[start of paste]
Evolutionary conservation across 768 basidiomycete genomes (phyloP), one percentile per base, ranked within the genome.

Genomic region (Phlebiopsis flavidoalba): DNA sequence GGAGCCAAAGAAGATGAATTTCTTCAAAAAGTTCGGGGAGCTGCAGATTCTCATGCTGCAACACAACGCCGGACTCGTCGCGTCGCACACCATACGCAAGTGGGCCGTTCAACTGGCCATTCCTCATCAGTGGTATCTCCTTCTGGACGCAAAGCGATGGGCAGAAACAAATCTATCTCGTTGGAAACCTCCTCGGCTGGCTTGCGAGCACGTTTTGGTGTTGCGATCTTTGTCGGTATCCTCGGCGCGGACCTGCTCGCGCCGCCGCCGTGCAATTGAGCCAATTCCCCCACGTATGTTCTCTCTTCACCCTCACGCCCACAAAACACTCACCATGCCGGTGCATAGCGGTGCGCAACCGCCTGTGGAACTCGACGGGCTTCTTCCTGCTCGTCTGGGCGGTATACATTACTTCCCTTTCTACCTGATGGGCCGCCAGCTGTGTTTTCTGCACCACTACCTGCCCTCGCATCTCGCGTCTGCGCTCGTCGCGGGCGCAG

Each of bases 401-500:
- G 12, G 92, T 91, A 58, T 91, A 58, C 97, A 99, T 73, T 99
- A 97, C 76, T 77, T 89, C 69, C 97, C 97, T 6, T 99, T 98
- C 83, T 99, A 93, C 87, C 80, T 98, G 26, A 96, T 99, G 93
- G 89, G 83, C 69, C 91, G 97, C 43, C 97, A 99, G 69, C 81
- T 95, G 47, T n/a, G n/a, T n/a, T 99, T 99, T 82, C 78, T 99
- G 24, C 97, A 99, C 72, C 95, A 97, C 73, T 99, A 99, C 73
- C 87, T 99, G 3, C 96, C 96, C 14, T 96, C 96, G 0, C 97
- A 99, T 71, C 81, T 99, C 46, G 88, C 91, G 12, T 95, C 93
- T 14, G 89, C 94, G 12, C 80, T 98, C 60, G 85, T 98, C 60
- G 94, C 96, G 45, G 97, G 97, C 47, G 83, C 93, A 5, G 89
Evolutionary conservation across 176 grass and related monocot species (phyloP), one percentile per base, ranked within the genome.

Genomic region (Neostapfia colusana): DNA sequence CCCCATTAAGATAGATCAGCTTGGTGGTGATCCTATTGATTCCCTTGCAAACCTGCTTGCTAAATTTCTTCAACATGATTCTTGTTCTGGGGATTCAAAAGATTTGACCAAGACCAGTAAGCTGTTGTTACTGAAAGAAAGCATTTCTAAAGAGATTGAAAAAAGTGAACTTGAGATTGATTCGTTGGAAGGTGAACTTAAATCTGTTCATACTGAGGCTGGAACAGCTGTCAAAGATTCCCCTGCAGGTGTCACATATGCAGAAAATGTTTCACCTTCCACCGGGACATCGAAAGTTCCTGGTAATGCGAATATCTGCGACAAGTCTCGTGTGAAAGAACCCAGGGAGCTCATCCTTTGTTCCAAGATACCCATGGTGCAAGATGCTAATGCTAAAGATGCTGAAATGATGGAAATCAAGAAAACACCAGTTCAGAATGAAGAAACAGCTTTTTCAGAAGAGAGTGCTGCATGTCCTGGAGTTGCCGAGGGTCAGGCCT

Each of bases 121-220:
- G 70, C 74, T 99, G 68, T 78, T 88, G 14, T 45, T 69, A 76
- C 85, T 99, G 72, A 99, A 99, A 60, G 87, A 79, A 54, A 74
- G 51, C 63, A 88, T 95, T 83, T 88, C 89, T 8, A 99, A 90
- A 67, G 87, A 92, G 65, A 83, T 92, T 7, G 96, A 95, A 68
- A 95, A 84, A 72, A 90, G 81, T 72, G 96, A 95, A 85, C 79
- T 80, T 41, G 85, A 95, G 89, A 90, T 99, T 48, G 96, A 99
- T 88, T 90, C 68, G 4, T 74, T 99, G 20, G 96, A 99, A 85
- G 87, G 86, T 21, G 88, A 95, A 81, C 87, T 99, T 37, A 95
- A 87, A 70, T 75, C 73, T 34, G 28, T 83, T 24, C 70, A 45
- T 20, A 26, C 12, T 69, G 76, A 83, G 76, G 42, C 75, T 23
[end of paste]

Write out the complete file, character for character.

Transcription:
Evolutionary conservation across 768 basidiomycete genomes (phyloP), one percentile per base, ranked within the genome.

Genomic region (Phlebiopsis flavidoalba): DNA sequence GGAGCCAAAGAAGATGAATTTCTTCAAAAAGTTCGGGGAGCTGCAGATTCTCATGCTGCAACACAACGCCGGACTCGTCGCGTCGCACACCATACGCAAGTGGGCCGTTCAACTGGCCATTCCTCATCAGTGGTATCTCCTTCTGGACGCAAAGCGATGGGCAGAAACAAATCTATCTCGTTGGAAACCTCCTCGGCTGGCTTGCGAGCACGTTTTGGTGTTGCGATCTTTGTCGGTATCCTCGGCGCGGACCTGCTCGCGCCGCCGCCGTGCAATTGAGCCAATTCCCCCACGTATGTTCTCTCTTCACCCTCACGCCCACAAAACACTCACCATGCCGGTGCATAGCGGTGCGCAACCGCCTGTGGAACTCGACGGGCTTCTTCCTGCTCGTCTGGGCGGTATACATTACTTCCCTTTCTACCTGATGGGCCGCCAGCTGTGTTTTCTGCACCACTACCTGCCCTCGCATCTCGCGTCTGCGCTCGTCGCGGGCGCAG

Each of bases 401-500:
- G 12, G 92, T 91, A 58, T 91, A 58, C 97, A 99, T 73, T 99
- A 97, C 76, T 77, T 89, C 69, C 97, C 97, T 6, T 99, T 98
- C 83, T 99, A 93, C 87, C 80, T 98, G 26, A 96, T 99, G 93
- G 89, G 83, C 69, C 91, G 97, C 43, C 97, A 99, G 69, C 81
- T 95, G 47, T n/a, G n/a, T n/a, T 99, T 99, T 82, C 78, T 99
- G 24, C 97, A 99, C 72, C 95, A 97, C 73, T 99, A 99, C 73
- C 87, T 99, G 3, C 96, C 96, C 14, T 96, C 96, G 0, C 97
- A 99, T 71, C 81, T 99, C 46, G 88, C 91, G 12, T 95, C 93
- T 14, G 89, C 94, G 12, C 80, T 98, C 60, G 85, T 98, C 60
- G 94, C 96, G 45, G 97, G 97, C 47, G 83, C 93, A 5, G 89
Evolutionary conservation across 176 grass and related monocot species (phyloP), one percentile per base, ranked within the genome.

Genomic region (Neostapfia colusana): DNA sequence CCCCATTAAGATAGATCAGCTTGGTGGTGATCCTATTGATTCCCTTGCAAACCTGCTTGCTAAATTTCTTCAACATGATTCTTGTTCTGGGGATTCAAAAGATTTGACCAAGACCAGTAAGCTGTTGTTACTGAAAGAAAGCATTTCTAAAGAGATTGAAAAAAGTGAACTTGAGATTGATTCGTTGGAAGGTGAACTTAAATCTGTTCATACTGAGGCTGGAACAGCTGTCAAAGATTCCCCTGCAGGTGTCACATATGCAGAAAATGTTTCACCTTCCACCGGGACATCGAAAGTTCCTGGTAATGCGAATATCTGCGACAAGTCTCGTGTGAAAGAACCCAGGGAGCTCATCCTTTGTTCCAAGATACCCATGGTGCAAGATGCTAATGCTAAAGATGCTGAAATGATGGAAATCAAGAAAACACCAGTTCAGAATGAAGAAACAGCTTTTTCAGAAGAGAGTGCTGCATGTCCTGGAGTTGCCGAGGGTCAGGCCT

Each of bases 121-220:
- G 70, C 74, T 99, G 68, T 78, T 88, G 14, T 45, T 69, A 76
- C 85, T 99, G 72, A 99, A 99, A 60, G 87, A 79, A 54, A 74
- G 51, C 63, A 88, T 95, T 83, T 88, C 89, T 8, A 99, A 90
- A 67, G 87, A 92, G 65, A 83, T 92, T 7, G 96, A 95, A 68
- A 95, A 84, A 72, A 90, G 81, T 72, G 96, A 95, A 85, C 79
- T 80, T 41, G 85, A 95, G 89, A 90, T 99, T 48, G 96, A 99
- T 88, T 90, C 68, G 4, T 74, T 99, G 20, G 96, A 99, A 85
- G 87, G 86, T 21, G 88, A 95, A 81, C 87, T 99, T 37, A 95
- A 87, A 70, T 75, C 73, T 34, G 28, T 83, T 24, C 70, A 45
- T 20, A 26, C 12, T 69, G 76, A 83, G 76, G 42, C 75, T 23